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Customer Categorization Tips for Identifying “Good” Customers

Originally published April 25, 2013

How do you characterize what makes a customer a “good” customer? In one of my previous articles, we looked at some example variables contributing to calculating the value of a customer, some of which described the revenue potential associated with the customer, some described costs, and others evaluated levels of different kinds of risks. But aside from using these variables to calculate some quantifiable valuation, we can also look at how the values of the collection of these variables contribute to segmentation of the customers into different “qualification” strata. There are two aspects to this segmentation: defining the customer categories and their characteristics, and developing methods for classifying customers into those categories.

Let’s focus on the first of these aspects: specifying the criteria for evaluating customer “goodness.” The first step is to suggest the levels for categorization. The simplest approach is to define two levels of customers: those who are good customers and those who are not good customers. We can do this by providing greater precision for the conceptual variables and measures used for evaluating customer value and setting thresholds for the measures of each variable.


 Variable  Measure  Definition  Threshold for "Good"
Revenue Stream
Net annual number of products purchased
The count of products purchased - the number of items returned during the calendar year
8 or more total net products purchased
Revenue Stream
Total annual net revenue in dollars The sum total of all sales transactions - the sum total of refunds for returned items during the calendar year   $1,000.00 or more in total net sales
Customer Lifetime
Total number of months The number of months that the customer has been a customer 24 or more months
Maintenance Cost
Total annual count of customer support calls The number of calls the customer has initiated during the calendar year Fewer than 3 calls
Maintenance Cost
Total annual minutes of customer support calls The total number of minutes the customer has spent on support calls during the calendar year Fewer than 20 minutes
 Risk Cost
 Credit rating
FICO score
FICO score > 700


Table 1: Example criteria to qualify "good" customers

For example, consider the variables and measures shown in Table 1. In this approach, any customer whose measures meet or exceed all the threshold values is considered a good customer, while all others are not considered to be good customers. There are some drawbacks to this simple model that limit its usability, such as:
Granularity – This example only showed two types of customers, but in reality there may be multiple levels of qualifications and classifications.

Weighting – Not all of the measures contribute equally to the qualification of a good customer. For retail businesses, the revenue-based measures may be more important, while in financial services the risk-based measures may take precedence.

Precision – The thresholds may be defined too strictly and some good customers might not qualify when their measures are close to the thresholds, but do not meet them.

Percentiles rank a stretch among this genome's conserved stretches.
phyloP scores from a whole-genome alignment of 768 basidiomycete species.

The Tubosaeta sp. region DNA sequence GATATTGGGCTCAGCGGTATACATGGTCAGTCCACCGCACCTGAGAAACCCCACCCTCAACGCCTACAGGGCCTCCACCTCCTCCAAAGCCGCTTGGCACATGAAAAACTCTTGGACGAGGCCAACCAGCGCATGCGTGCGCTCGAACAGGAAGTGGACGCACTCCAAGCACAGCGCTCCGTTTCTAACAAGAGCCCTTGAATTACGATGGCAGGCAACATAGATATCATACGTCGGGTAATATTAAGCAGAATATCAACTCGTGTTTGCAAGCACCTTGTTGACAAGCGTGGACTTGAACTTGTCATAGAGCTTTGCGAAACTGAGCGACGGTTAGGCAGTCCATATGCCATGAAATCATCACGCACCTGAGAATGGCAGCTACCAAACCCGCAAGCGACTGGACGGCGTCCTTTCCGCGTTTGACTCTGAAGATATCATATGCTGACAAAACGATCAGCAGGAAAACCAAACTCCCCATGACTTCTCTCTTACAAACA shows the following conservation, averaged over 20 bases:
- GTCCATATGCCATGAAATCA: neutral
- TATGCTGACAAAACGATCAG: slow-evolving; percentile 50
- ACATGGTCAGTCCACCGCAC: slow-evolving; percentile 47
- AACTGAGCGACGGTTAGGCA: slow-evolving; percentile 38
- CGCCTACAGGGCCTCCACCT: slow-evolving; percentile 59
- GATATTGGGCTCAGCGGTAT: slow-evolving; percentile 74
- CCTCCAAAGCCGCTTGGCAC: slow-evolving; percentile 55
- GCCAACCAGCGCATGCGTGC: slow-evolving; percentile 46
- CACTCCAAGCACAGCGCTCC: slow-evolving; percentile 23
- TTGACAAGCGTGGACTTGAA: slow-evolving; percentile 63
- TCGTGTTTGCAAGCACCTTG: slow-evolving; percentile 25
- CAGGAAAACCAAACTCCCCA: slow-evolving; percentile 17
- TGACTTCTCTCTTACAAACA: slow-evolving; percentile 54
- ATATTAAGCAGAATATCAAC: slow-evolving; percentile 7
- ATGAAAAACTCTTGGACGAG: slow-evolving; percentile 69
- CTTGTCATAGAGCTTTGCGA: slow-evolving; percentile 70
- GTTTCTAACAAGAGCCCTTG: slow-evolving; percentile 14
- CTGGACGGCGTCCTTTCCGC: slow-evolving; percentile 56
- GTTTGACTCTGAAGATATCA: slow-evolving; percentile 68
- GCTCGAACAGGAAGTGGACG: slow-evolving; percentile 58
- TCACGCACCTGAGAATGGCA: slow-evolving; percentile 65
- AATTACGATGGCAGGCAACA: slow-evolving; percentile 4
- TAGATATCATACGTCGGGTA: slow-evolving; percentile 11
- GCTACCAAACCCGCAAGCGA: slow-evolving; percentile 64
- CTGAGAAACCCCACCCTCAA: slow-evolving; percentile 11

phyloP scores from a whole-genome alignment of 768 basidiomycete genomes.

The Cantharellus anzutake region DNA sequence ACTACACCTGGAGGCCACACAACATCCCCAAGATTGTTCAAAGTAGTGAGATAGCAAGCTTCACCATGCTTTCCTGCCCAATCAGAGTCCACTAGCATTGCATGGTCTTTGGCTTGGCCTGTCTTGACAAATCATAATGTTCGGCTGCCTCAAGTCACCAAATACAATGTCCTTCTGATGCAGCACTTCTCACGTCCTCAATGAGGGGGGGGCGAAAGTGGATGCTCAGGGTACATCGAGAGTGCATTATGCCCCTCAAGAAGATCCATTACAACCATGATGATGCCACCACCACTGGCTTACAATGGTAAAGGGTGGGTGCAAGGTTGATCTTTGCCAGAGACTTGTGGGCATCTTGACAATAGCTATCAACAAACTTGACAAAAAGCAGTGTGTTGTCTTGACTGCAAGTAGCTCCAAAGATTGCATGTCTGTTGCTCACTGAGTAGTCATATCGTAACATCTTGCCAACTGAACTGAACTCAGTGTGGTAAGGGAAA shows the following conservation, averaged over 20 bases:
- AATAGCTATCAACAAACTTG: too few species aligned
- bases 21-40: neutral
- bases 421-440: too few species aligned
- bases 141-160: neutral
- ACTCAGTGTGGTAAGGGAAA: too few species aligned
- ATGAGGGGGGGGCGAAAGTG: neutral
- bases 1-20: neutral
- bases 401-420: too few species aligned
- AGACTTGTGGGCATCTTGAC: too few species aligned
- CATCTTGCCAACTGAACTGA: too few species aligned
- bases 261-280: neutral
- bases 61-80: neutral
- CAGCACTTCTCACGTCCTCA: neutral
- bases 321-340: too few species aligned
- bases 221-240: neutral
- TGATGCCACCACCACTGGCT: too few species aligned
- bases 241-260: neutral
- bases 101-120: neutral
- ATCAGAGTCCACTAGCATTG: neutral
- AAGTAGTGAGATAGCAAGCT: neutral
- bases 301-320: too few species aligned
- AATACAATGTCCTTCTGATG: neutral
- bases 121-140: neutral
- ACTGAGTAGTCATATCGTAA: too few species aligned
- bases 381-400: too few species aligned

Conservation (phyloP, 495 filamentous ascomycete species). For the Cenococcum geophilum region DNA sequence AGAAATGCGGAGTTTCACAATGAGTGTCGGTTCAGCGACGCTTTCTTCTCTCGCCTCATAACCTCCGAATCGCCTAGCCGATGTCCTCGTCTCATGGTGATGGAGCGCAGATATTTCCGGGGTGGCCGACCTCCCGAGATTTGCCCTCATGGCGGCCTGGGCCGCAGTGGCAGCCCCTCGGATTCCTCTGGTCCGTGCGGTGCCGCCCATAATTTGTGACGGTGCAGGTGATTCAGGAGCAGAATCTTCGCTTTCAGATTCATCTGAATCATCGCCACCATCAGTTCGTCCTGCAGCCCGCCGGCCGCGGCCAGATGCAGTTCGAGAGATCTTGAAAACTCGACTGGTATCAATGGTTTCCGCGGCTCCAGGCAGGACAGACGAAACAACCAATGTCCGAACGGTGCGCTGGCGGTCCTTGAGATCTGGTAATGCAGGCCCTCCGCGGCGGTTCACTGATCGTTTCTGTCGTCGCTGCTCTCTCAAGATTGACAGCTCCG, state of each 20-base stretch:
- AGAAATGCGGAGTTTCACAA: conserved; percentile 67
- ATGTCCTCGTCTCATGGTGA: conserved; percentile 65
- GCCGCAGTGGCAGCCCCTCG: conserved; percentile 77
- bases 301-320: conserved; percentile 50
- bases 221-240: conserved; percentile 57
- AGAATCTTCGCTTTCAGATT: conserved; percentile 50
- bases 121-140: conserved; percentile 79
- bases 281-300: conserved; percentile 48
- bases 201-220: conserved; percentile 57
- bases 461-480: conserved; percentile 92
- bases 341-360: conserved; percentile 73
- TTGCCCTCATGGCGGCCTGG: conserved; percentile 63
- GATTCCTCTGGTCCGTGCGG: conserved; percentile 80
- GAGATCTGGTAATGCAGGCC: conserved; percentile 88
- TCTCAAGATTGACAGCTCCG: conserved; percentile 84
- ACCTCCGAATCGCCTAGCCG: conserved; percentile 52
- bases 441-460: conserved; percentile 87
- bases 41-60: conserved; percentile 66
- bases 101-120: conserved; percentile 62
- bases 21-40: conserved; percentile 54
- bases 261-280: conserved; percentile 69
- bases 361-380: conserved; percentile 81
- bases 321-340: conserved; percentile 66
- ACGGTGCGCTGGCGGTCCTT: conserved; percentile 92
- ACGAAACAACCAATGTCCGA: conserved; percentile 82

Completeness – In this example we provide one set of measures and thresholds, but do we have all the right measures?
Ultimately, one clear objective is to be able to not just classify the customers, but also determine the percentages of value that are attributed to each customer segment. There are some ideas for refinement, including:
Additional Levels – Suggesting additional customer categories and corresponding thresholds. Instead of dividing the customer community into good and not good customers, provide some tiered categories such as “Best,” “Good,” “Mediocre,” or “Bad” customers, all determined based on threshold scores for the defined set of measures.

Improved Weighting – Test different weighting factors associated with the measures to determine sensitivity as a way to improve the accuracy of the model.

Improved Thresholds – By allowing some flexibility in the overall model for defining the categories, customers may be appropriately categorized even when they barely miss meeting a few of the criteria.

Continued Refinement – Continually review the full set of value measures to identify new candidates for inclusion.
All of these ideas must be framed within the corporate vision and provide measures that are mapped to the customer categories in ways that are optimized to maximize the company’s key performance metrics such as customer profitability (how much money you make by customer), accounts receivables turnover (how quickly your customers pay their invoices), cost to serve (how much is spent in maintaining the customer), or customer satisfaction. For example, you may designate your best customers as those whose profitability is at least 150% of the average customer’s profitability, who have the longest 5% customer lifetimes, and 20% of the average cost to serve. The next tier (“good”) would be defined using lower levels for the same sets of measures, and so on for each subsequent level.

The end result of this process is a set of measures used for customer categorization, but it is only useful in the context of the existing customer base. The next step would be to identify the demographic variable values the customers in each customer category share that can be used in a number of ways for improving value, as we will see in my next article.

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